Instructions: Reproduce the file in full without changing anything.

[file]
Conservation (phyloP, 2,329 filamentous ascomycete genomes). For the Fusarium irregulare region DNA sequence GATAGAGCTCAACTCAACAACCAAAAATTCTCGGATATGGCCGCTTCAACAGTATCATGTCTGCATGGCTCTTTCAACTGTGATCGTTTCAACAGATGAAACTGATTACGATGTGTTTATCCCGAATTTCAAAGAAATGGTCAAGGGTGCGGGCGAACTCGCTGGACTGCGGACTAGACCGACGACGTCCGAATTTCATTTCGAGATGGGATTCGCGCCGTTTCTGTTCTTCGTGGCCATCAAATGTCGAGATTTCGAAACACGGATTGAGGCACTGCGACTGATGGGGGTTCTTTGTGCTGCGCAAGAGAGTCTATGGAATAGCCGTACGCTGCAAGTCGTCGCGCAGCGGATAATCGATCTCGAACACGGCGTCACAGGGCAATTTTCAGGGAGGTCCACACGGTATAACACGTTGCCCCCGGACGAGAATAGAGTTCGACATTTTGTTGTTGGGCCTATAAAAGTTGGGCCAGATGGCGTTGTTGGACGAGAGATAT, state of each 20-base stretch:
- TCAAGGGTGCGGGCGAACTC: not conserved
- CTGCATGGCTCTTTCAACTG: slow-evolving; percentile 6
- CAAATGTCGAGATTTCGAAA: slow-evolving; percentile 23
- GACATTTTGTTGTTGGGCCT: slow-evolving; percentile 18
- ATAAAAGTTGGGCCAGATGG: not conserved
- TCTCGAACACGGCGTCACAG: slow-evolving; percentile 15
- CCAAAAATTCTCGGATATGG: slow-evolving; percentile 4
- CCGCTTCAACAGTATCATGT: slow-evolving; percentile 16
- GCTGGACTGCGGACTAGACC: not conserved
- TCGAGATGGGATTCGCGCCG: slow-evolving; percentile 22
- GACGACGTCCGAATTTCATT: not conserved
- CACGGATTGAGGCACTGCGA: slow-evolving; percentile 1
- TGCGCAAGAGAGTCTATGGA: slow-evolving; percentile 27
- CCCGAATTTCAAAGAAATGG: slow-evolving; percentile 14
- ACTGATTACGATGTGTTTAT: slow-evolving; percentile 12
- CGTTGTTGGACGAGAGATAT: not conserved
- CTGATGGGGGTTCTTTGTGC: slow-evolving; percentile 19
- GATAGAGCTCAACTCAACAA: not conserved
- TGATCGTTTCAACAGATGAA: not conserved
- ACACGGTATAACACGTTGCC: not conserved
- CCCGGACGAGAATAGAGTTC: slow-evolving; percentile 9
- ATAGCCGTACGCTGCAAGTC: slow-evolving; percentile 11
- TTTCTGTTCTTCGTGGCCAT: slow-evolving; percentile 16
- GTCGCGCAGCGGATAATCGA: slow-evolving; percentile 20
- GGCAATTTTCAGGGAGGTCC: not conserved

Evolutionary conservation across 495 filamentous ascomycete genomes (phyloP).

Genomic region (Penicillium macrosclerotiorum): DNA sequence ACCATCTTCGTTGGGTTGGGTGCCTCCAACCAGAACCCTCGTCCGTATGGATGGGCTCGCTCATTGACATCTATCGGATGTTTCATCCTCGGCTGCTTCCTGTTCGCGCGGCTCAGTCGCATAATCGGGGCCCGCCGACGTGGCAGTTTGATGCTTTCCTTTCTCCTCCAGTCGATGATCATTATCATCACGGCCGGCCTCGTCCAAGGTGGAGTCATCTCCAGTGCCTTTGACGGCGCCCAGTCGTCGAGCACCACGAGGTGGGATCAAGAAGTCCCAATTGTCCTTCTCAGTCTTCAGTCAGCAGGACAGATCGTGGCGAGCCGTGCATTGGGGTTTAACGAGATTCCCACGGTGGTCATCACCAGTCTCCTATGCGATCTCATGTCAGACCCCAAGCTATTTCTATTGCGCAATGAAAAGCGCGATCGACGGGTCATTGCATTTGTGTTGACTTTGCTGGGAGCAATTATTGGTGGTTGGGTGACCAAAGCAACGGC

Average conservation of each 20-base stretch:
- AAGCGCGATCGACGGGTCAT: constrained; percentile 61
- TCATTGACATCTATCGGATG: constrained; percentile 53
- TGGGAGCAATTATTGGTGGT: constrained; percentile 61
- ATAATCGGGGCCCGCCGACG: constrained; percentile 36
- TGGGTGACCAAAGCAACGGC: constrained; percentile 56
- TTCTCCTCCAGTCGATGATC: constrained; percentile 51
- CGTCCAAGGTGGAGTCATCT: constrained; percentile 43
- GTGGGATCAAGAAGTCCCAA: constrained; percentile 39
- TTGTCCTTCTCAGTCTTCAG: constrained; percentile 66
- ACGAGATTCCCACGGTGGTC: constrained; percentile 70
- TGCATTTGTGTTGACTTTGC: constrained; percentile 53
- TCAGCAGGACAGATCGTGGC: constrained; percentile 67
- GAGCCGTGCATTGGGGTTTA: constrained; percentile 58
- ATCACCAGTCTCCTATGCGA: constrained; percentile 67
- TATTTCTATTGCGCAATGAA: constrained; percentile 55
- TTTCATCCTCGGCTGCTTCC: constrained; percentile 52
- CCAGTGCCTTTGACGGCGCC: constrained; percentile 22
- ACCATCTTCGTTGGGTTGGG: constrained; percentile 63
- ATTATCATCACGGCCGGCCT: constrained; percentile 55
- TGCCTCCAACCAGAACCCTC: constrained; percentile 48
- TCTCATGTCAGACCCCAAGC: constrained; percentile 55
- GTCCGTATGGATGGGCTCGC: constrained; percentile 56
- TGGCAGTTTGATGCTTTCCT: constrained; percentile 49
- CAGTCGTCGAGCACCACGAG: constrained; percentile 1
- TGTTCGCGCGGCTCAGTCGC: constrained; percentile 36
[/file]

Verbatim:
Conservation (phyloP, 2,329 filamentous ascomycete genomes). For the Fusarium irregulare region DNA sequence GATAGAGCTCAACTCAACAACCAAAAATTCTCGGATATGGCCGCTTCAACAGTATCATGTCTGCATGGCTCTTTCAACTGTGATCGTTTCAACAGATGAAACTGATTACGATGTGTTTATCCCGAATTTCAAAGAAATGGTCAAGGGTGCGGGCGAACTCGCTGGACTGCGGACTAGACCGACGACGTCCGAATTTCATTTCGAGATGGGATTCGCGCCGTTTCTGTTCTTCGTGGCCATCAAATGTCGAGATTTCGAAACACGGATTGAGGCACTGCGACTGATGGGGGTTCTTTGTGCTGCGCAAGAGAGTCTATGGAATAGCCGTACGCTGCAAGTCGTCGCGCAGCGGATAATCGATCTCGAACACGGCGTCACAGGGCAATTTTCAGGGAGGTCCACACGGTATAACACGTTGCCCCCGGACGAGAATAGAGTTCGACATTTTGTTGTTGGGCCTATAAAAGTTGGGCCAGATGGCGTTGTTGGACGAGAGATAT, state of each 20-base stretch:
- TCAAGGGTGCGGGCGAACTC: not conserved
- CTGCATGGCTCTTTCAACTG: slow-evolving; percentile 6
- CAAATGTCGAGATTTCGAAA: slow-evolving; percentile 23
- GACATTTTGTTGTTGGGCCT: slow-evolving; percentile 18
- ATAAAAGTTGGGCCAGATGG: not conserved
- TCTCGAACACGGCGTCACAG: slow-evolving; percentile 15
- CCAAAAATTCTCGGATATGG: slow-evolving; percentile 4
- CCGCTTCAACAGTATCATGT: slow-evolving; percentile 16
- GCTGGACTGCGGACTAGACC: not conserved
- TCGAGATGGGATTCGCGCCG: slow-evolving; percentile 22
- GACGACGTCCGAATTTCATT: not conserved
- CACGGATTGAGGCACTGCGA: slow-evolving; percentile 1
- TGCGCAAGAGAGTCTATGGA: slow-evolving; percentile 27
- CCCGAATTTCAAAGAAATGG: slow-evolving; percentile 14
- ACTGATTACGATGTGTTTAT: slow-evolving; percentile 12
- CGTTGTTGGACGAGAGATAT: not conserved
- CTGATGGGGGTTCTTTGTGC: slow-evolving; percentile 19
- GATAGAGCTCAACTCAACAA: not conserved
- TGATCGTTTCAACAGATGAA: not conserved
- ACACGGTATAACACGTTGCC: not conserved
- CCCGGACGAGAATAGAGTTC: slow-evolving; percentile 9
- ATAGCCGTACGCTGCAAGTC: slow-evolving; percentile 11
- TTTCTGTTCTTCGTGGCCAT: slow-evolving; percentile 16
- GTCGCGCAGCGGATAATCGA: slow-evolving; percentile 20
- GGCAATTTTCAGGGAGGTCC: not conserved

Evolutionary conservation across 495 filamentous ascomycete genomes (phyloP).

Genomic region (Penicillium macrosclerotiorum): DNA sequence ACCATCTTCGTTGGGTTGGGTGCCTCCAACCAGAACCCTCGTCCGTATGGATGGGCTCGCTCATTGACATCTATCGGATGTTTCATCCTCGGCTGCTTCCTGTTCGCGCGGCTCAGTCGCATAATCGGGGCCCGCCGACGTGGCAGTTTGATGCTTTCCTTTCTCCTCCAGTCGATGATCATTATCATCACGGCCGGCCTCGTCCAAGGTGGAGTCATCTCCAGTGCCTTTGACGGCGCCCAGTCGTCGAGCACCACGAGGTGGGATCAAGAAGTCCCAATTGTCCTTCTCAGTCTTCAGTCAGCAGGACAGATCGTGGCGAGCCGTGCATTGGGGTTTAACGAGATTCCCACGGTGGTCATCACCAGTCTCCTATGCGATCTCATGTCAGACCCCAAGCTATTTCTATTGCGCAATGAAAAGCGCGATCGACGGGTCATTGCATTTGTGTTGACTTTGCTGGGAGCAATTATTGGTGGTTGGGTGACCAAAGCAACGGC

Average conservation of each 20-base stretch:
- AAGCGCGATCGACGGGTCAT: constrained; percentile 61
- TCATTGACATCTATCGGATG: constrained; percentile 53
- TGGGAGCAATTATTGGTGGT: constrained; percentile 61
- ATAATCGGGGCCCGCCGACG: constrained; percentile 36
- TGGGTGACCAAAGCAACGGC: constrained; percentile 56
- TTCTCCTCCAGTCGATGATC: constrained; percentile 51
- CGTCCAAGGTGGAGTCATCT: constrained; percentile 43
- GTGGGATCAAGAAGTCCCAA: constrained; percentile 39
- TTGTCCTTCTCAGTCTTCAG: constrained; percentile 66
- ACGAGATTCCCACGGTGGTC: constrained; percentile 70
- TGCATTTGTGTTGACTTTGC: constrained; percentile 53
- TCAGCAGGACAGATCGTGGC: constrained; percentile 67
- GAGCCGTGCATTGGGGTTTA: constrained; percentile 58
- ATCACCAGTCTCCTATGCGA: constrained; percentile 67
- TATTTCTATTGCGCAATGAA: constrained; percentile 55
- TTTCATCCTCGGCTGCTTCC: constrained; percentile 52
- CCAGTGCCTTTGACGGCGCC: constrained; percentile 22
- ACCATCTTCGTTGGGTTGGG: constrained; percentile 63
- ATTATCATCACGGCCGGCCT: constrained; percentile 55
- TGCCTCCAACCAGAACCCTC: constrained; percentile 48
- TCTCATGTCAGACCCCAAGC: constrained; percentile 55
- GTCCGTATGGATGGGCTCGC: constrained; percentile 56
- TGGCAGTTTGATGCTTTCCT: constrained; percentile 49
- CAGTCGTCGAGCACCACGAG: constrained; percentile 1
- TGTTCGCGCGGCTCAGTCGC: constrained; percentile 36